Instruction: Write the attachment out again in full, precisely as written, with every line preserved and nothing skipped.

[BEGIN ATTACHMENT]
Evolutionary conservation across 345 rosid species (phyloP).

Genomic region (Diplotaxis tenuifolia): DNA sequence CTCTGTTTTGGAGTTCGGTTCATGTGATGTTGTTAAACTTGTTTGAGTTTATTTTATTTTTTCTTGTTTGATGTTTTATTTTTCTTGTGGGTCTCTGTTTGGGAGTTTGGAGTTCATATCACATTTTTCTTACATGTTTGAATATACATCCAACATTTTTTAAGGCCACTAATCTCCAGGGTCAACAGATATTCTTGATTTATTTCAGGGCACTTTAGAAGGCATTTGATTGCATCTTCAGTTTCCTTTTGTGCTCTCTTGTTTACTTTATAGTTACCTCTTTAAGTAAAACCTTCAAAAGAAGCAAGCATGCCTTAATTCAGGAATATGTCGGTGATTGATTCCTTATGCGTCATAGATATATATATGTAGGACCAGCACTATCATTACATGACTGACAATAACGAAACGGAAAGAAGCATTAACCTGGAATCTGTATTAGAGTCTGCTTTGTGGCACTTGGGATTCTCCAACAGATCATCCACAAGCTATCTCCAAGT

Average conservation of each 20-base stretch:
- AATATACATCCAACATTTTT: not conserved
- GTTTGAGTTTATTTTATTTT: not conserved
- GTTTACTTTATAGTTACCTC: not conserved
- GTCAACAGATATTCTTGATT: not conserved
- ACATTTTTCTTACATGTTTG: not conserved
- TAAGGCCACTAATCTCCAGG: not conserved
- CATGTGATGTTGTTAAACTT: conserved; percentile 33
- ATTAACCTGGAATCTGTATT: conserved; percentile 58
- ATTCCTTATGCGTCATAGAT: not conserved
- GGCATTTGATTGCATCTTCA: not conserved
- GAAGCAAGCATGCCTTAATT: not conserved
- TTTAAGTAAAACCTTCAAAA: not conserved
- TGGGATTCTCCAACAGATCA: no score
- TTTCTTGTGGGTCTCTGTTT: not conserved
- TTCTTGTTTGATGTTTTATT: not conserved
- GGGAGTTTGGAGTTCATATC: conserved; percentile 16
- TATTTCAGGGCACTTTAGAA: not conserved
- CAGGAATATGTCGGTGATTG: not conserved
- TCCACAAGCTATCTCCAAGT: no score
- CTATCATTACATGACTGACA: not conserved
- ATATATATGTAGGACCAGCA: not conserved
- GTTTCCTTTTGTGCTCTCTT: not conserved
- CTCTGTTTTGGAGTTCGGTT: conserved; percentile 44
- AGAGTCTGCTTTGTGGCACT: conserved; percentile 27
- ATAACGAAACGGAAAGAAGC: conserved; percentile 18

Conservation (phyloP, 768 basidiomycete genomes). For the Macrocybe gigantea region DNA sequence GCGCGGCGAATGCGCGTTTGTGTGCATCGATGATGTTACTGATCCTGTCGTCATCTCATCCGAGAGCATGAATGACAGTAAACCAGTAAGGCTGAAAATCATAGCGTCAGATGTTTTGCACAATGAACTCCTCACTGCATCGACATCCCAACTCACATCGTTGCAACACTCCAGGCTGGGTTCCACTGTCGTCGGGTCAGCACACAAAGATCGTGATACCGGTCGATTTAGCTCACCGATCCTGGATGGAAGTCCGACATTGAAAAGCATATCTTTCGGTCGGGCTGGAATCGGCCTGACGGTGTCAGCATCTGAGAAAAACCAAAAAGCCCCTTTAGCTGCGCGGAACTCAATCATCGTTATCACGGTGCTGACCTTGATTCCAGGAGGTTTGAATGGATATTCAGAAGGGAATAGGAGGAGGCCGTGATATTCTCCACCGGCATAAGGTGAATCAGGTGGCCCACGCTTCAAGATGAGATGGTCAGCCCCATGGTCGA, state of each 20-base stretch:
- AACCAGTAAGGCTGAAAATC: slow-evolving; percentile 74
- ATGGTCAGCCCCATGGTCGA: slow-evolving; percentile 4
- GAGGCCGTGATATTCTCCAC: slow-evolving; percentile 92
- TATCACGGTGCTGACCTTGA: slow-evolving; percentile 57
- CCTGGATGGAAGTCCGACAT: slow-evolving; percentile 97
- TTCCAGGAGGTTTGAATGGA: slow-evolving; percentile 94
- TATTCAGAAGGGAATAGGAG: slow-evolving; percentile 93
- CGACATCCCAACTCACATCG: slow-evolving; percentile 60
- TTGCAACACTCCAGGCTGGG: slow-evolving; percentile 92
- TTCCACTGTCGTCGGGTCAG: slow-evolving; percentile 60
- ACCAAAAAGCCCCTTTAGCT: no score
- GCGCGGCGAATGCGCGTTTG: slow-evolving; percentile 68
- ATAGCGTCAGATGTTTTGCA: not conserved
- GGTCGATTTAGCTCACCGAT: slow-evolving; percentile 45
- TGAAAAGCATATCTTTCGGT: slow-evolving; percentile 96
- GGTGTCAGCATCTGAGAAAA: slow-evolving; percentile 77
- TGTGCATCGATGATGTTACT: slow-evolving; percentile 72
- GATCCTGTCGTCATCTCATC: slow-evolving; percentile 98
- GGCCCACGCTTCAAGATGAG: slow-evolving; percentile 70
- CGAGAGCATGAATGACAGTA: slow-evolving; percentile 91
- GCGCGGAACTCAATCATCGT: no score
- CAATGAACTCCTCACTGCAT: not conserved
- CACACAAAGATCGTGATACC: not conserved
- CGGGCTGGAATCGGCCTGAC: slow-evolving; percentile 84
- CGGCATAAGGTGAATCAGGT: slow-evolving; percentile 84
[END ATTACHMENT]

Evolutionary conservation across 345 rosid species (phyloP).

Genomic region (Diplotaxis tenuifolia): DNA sequence CTCTGTTTTGGAGTTCGGTTCATGTGATGTTGTTAAACTTGTTTGAGTTTATTTTATTTTTTCTTGTTTGATGTTTTATTTTTCTTGTGGGTCTCTGTTTGGGAGTTTGGAGTTCATATCACATTTTTCTTACATGTTTGAATATACATCCAACATTTTTTAAGGCCACTAATCTCCAGGGTCAACAGATATTCTTGATTTATTTCAGGGCACTTTAGAAGGCATTTGATTGCATCTTCAGTTTCCTTTTGTGCTCTCTTGTTTACTTTATAGTTACCTCTTTAAGTAAAACCTTCAAAAGAAGCAAGCATGCCTTAATTCAGGAATATGTCGGTGATTGATTCCTTATGCGTCATAGATATATATATGTAGGACCAGCACTATCATTACATGACTGACAATAACGAAACGGAAAGAAGCATTAACCTGGAATCTGTATTAGAGTCTGCTTTGTGGCACTTGGGATTCTCCAACAGATCATCCACAAGCTATCTCCAAGT

Average conservation of each 20-base stretch:
- AATATACATCCAACATTTTT: not conserved
- GTTTGAGTTTATTTTATTTT: not conserved
- GTTTACTTTATAGTTACCTC: not conserved
- GTCAACAGATATTCTTGATT: not conserved
- ACATTTTTCTTACATGTTTG: not conserved
- TAAGGCCACTAATCTCCAGG: not conserved
- CATGTGATGTTGTTAAACTT: conserved; percentile 33
- ATTAACCTGGAATCTGTATT: conserved; percentile 58
- ATTCCTTATGCGTCATAGAT: not conserved
- GGCATTTGATTGCATCTTCA: not conserved
- GAAGCAAGCATGCCTTAATT: not conserved
- TTTAAGTAAAACCTTCAAAA: not conserved
- TGGGATTCTCCAACAGATCA: no score
- TTTCTTGTGGGTCTCTGTTT: not conserved
- TTCTTGTTTGATGTTTTATT: not conserved
- GGGAGTTTGGAGTTCATATC: conserved; percentile 16
- TATTTCAGGGCACTTTAGAA: not conserved
- CAGGAATATGTCGGTGATTG: not conserved
- TCCACAAGCTATCTCCAAGT: no score
- CTATCATTACATGACTGACA: not conserved
- ATATATATGTAGGACCAGCA: not conserved
- GTTTCCTTTTGTGCTCTCTT: not conserved
- CTCTGTTTTGGAGTTCGGTT: conserved; percentile 44
- AGAGTCTGCTTTGTGGCACT: conserved; percentile 27
- ATAACGAAACGGAAAGAAGC: conserved; percentile 18

Conservation (phyloP, 768 basidiomycete genomes). For the Macrocybe gigantea region DNA sequence GCGCGGCGAATGCGCGTTTGTGTGCATCGATGATGTTACTGATCCTGTCGTCATCTCATCCGAGAGCATGAATGACAGTAAACCAGTAAGGCTGAAAATCATAGCGTCAGATGTTTTGCACAATGAACTCCTCACTGCATCGACATCCCAACTCACATCGTTGCAACACTCCAGGCTGGGTTCCACTGTCGTCGGGTCAGCACACAAAGATCGTGATACCGGTCGATTTAGCTCACCGATCCTGGATGGAAGTCCGACATTGAAAAGCATATCTTTCGGTCGGGCTGGAATCGGCCTGACGGTGTCAGCATCTGAGAAAAACCAAAAAGCCCCTTTAGCTGCGCGGAACTCAATCATCGTTATCACGGTGCTGACCTTGATTCCAGGAGGTTTGAATGGATATTCAGAAGGGAATAGGAGGAGGCCGTGATATTCTCCACCGGCATAAGGTGAATCAGGTGGCCCACGCTTCAAGATGAGATGGTCAGCCCCATGGTCGA, state of each 20-base stretch:
- AACCAGTAAGGCTGAAAATC: slow-evolving; percentile 74
- ATGGTCAGCCCCATGGTCGA: slow-evolving; percentile 4
- GAGGCCGTGATATTCTCCAC: slow-evolving; percentile 92
- TATCACGGTGCTGACCTTGA: slow-evolving; percentile 57
- CCTGGATGGAAGTCCGACAT: slow-evolving; percentile 97
- TTCCAGGAGGTTTGAATGGA: slow-evolving; percentile 94
- TATTCAGAAGGGAATAGGAG: slow-evolving; percentile 93
- CGACATCCCAACTCACATCG: slow-evolving; percentile 60
- TTGCAACACTCCAGGCTGGG: slow-evolving; percentile 92
- TTCCACTGTCGTCGGGTCAG: slow-evolving; percentile 60
- ACCAAAAAGCCCCTTTAGCT: no score
- GCGCGGCGAATGCGCGTTTG: slow-evolving; percentile 68
- ATAGCGTCAGATGTTTTGCA: not conserved
- GGTCGATTTAGCTCACCGAT: slow-evolving; percentile 45
- TGAAAAGCATATCTTTCGGT: slow-evolving; percentile 96
- GGTGTCAGCATCTGAGAAAA: slow-evolving; percentile 77
- TGTGCATCGATGATGTTACT: slow-evolving; percentile 72
- GATCCTGTCGTCATCTCATC: slow-evolving; percentile 98
- GGCCCACGCTTCAAGATGAG: slow-evolving; percentile 70
- CGAGAGCATGAATGACAGTA: slow-evolving; percentile 91
- GCGCGGAACTCAATCATCGT: no score
- CAATGAACTCCTCACTGCAT: not conserved
- CACACAAAGATCGTGATACC: not conserved
- CGGGCTGGAATCGGCCTGAC: slow-evolving; percentile 84
- CGGCATAAGGTGAATCAGGT: slow-evolving; percentile 84